Bob Dylan paints Brazil at the National Gallery of Denmark

By | 12 September, 2010

A new exhibition at the National Gallery of Denmark will be showcasing the artistic skills of Bob Dylan. What makes this so interesting to Sounds and Colours though is the fact that these watercolour paintings will all be of Brazil. Supposedly Dylan has been painting since the 60s without ever making this fact public. Once the National Gallery of Denmark asked if he was interested in putting on an exhibition at their gallery he responded by heading over to Brazil and commissioning a special set of images.

What’s so fascinating from a Bob Dylan perspective is that in great contrast to his notoriously cryptic novel Tarantula and his ability to take on different personalities in his music, never once giving a straight answer to anything, is that the paintings seem to be a very visually straight representation of their subject. Now I am no art critic but in themselves they don’t appear to be too impressive; his guitar and voice would still seem to be his best instruments. However, it does offer the possibility of finding out more about this artist and what he thinks of Brazil. Here is a little more from the Gallery’s website:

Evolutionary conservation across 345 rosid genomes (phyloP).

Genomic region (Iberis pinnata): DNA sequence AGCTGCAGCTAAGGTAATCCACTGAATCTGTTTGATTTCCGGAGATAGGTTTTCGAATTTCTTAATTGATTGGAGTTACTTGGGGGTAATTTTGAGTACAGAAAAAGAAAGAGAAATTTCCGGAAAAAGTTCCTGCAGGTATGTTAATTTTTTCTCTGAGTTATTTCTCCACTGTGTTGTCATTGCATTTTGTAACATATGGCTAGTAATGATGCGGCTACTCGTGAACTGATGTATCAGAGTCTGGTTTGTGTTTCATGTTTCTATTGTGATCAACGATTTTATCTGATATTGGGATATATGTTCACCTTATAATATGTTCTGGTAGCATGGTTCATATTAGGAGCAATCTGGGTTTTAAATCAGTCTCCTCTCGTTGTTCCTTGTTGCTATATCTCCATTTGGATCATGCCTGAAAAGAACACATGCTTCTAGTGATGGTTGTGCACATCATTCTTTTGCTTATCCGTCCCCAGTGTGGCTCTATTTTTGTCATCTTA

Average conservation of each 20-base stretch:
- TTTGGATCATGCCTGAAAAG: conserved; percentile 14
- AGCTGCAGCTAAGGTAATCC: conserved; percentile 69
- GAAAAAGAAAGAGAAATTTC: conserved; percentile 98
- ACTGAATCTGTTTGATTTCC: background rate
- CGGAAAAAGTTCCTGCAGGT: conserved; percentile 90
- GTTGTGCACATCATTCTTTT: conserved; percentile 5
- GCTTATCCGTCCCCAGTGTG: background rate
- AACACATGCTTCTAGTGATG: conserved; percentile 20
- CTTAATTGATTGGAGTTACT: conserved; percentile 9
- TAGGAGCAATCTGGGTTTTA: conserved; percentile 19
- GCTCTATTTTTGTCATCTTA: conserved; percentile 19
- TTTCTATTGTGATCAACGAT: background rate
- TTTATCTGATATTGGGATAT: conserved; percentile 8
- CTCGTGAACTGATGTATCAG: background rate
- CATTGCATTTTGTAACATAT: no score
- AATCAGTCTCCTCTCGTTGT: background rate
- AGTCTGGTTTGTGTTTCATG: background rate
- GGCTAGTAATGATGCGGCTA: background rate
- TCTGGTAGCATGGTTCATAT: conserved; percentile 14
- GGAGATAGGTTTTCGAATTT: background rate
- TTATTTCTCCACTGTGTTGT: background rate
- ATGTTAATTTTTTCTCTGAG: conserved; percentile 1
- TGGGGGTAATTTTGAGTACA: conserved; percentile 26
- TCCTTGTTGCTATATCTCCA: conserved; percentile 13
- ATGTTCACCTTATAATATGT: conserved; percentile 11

Bob Dylan’s new series reflects the settings and people he came across in Brazil. Here, we find depictions of everyday scenes in cities and in the country. Wine growers, gypsies, politicians, gamblers, and gangsters. A motley collection of motifs and subject matter that accentuates the artist’s fascination with the diversity of Brazil. The works appear almost like anthropological records, shorn of any romantic sentiments, preconceptions, or social commentary. The motif itself, its compositional potential, and the underlying narrative would appear to be the features that most interest the artist.

Here’s one of his efforts:

More info:

National Gallery of Denmark


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